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23 February, 2020 00:00 00 AM / LAST MODIFIED: 22 February, 2020 10:06:45 PM

Ride-sharing hits a bump as riders bypass apps

Drivers want more money from rides; steps on to stop offline rides: Pathao
Ride-sharing hits a bump 
as riders bypass apps
A number of riders wait on their bikes for pillion riders while a group of students wait for their ride home at a busy intersection in the capital’s Karwan Bazar area yesterday. Independent Photo

Gone are the days when Dhaka commuters enjoyed hassle-free travel with ride-sharing services. The convenience and security provided by such services appear to have been rather short-lived. The arrival of ride-sharing services, such as Uber, Pathao, OBHAI, Pickme, Shohoj, and SAM, initially made life simpler for commuters in the capital. But drivers associated with ride-sharing apps seem to be going the way of CNG auto-rickshaw operators.

The drivers refuse to go by the apps, demand more than the stipulated fare, drive rashly, and ignore commuters' requests, creating security risks for both passengers and themselves.

The lack of discipline is also affecting the riders themselves. On August 26 last year, Milon, a rider with a ride-sharing service, was stabbed to death by a mugger who boarded the victim's bike disguised as a passenger in Malibagh. The suspected mugger then rode away on the motorcycle.

At the time, the police said it would have been easy to find the killer had the driver used the app instead of operating on contract basis.

Problems on the rise

Many allegations have been levelled against drivers connected with ride-sharing apps recently. The allegations include demanding rides on contract bypassing the use of mobile phone apps, refusal to go to the customer’s desired destination, cancellation of trips after accepting the request for a ride, reckless driving, charging extra fare, and violation of traffic rules.

In January last year, the cabinet approved the Ride-Sharing Service Guideline 2017. The guidelines specify that drivers associated with ride-sharing services are obliged to carry passengers regardless of the distance. But many drivers flout the rule without a second thought.

Visits to multiple busy intersections and other areas of the city reveal drivers often turn off their apps to find fares on individual contract.

One rider at the Mouchak–Malibagh intersection said it is easy to pocket the entire fare if they take the customer on a contract basis.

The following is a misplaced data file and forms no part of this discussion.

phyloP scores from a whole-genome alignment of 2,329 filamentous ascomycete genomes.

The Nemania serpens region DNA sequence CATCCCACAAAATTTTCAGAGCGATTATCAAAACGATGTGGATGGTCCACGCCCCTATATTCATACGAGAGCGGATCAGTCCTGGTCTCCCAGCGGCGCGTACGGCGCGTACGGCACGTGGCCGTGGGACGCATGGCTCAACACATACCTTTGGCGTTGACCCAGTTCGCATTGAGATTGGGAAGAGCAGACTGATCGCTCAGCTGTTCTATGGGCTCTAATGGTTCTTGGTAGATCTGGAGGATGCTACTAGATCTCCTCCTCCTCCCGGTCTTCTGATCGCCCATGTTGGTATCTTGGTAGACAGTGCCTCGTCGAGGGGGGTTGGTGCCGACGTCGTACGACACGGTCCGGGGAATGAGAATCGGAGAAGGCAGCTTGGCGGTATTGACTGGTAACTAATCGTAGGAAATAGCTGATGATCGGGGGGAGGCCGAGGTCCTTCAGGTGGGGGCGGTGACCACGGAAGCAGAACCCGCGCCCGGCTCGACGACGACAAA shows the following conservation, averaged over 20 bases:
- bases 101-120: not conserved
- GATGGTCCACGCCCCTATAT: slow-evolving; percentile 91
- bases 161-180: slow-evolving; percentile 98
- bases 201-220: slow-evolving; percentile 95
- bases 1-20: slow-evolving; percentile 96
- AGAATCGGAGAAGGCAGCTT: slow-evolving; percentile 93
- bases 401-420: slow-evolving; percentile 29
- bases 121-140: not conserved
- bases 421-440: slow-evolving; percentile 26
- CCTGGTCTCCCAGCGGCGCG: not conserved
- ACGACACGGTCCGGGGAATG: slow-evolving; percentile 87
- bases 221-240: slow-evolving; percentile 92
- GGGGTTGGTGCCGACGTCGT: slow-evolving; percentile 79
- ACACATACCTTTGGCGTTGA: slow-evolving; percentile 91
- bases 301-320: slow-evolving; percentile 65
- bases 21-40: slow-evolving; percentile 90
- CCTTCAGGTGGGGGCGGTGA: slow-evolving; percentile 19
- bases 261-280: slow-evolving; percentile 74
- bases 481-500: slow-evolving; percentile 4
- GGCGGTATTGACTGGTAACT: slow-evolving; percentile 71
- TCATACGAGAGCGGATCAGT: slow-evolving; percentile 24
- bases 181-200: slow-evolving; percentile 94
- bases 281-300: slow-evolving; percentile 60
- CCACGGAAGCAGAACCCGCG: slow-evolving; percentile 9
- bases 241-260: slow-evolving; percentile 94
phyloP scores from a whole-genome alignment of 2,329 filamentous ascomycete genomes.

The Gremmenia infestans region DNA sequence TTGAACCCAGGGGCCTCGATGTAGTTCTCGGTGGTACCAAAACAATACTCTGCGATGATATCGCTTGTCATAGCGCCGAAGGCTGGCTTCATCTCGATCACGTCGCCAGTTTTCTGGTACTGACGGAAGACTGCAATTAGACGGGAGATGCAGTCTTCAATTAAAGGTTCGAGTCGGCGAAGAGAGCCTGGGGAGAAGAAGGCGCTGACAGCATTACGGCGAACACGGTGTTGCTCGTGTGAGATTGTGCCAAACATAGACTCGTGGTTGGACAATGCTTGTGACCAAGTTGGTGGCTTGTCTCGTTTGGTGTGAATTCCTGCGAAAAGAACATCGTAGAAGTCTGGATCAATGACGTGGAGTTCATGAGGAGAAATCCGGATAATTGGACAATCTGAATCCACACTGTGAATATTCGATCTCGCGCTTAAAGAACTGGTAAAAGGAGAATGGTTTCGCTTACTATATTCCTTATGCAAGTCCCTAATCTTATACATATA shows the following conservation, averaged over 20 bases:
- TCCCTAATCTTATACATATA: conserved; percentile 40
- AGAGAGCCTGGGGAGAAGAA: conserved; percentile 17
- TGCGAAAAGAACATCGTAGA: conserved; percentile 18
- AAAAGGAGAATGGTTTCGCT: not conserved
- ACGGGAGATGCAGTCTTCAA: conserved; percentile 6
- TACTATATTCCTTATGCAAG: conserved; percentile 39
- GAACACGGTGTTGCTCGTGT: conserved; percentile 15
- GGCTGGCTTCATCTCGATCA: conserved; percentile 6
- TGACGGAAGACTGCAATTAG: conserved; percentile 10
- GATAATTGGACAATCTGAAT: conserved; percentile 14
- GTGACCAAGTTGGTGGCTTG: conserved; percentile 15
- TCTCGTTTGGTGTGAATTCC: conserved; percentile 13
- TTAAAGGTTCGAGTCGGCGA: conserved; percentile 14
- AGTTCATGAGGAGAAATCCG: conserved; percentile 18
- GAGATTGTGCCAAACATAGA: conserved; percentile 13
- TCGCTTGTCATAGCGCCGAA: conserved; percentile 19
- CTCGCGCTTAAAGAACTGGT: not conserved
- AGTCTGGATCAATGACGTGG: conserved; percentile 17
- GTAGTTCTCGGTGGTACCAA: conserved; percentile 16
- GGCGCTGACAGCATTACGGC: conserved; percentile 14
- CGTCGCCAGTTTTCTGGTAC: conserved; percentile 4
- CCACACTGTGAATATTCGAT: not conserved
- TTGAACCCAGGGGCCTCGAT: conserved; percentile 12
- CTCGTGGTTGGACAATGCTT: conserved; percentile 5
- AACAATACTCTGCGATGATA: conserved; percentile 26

When hailing ride-hailing services, the passenger has to book the ride first and wait for the driver to call and confirm the trip. However, if the destination does not suit the drivers, they may cancel it without any consequences.

Another issue can be found in many hot zones where motorcycle operators wait for a pillion rider. If someone approaches them, they ask about the destination. The fare is discussed only if the destination suits the driver. This is

not allowed in ride-sharing apps, where the destination is selected first and then the estimated fare is displayed. Moreover, ride-hailing companies have now stopped promotional and other offers whereby vehicle operators could earn extra.

Nowadays, some drivers ask about the fare and bargain with the passenger. At times, they may use the app to check the fare, but do not go along with it.

Sajedul Bari, an employee at a private bank, recounted his experience from a few days ago. He was waiting at the Maghbazar intersection around 8pm and needed to travel to Madhya Badda. However, he could not find any rides on the ride-sharing apps. As he waited, drivers associated with some ride-sharing services surrounded him and asked about his destination.

“None of them wanted to go by the app. Because of the security risk, I had to avoid them,” Bari said.

Tahsina Ferdous Rinia, a student of Dhaka University (DU), recently met with an accident due to the reckless driving of a Pathao rider.

“The driver was driving so fast that he ignored all traffic rules during the ride. At one point, the bike collided with a rickshaw and fell. Both of us were hurt. The driver was so seriously injured that he could not continue,” she said.

Complaints like these about ride-sharing service are on the rise. But they are not being looked into properly by the authorities, which is why the problem is increasing day by day.

There are also frequent cases of bike helmets not being used, even though they are mandatory for both riders and passengers.

What riders say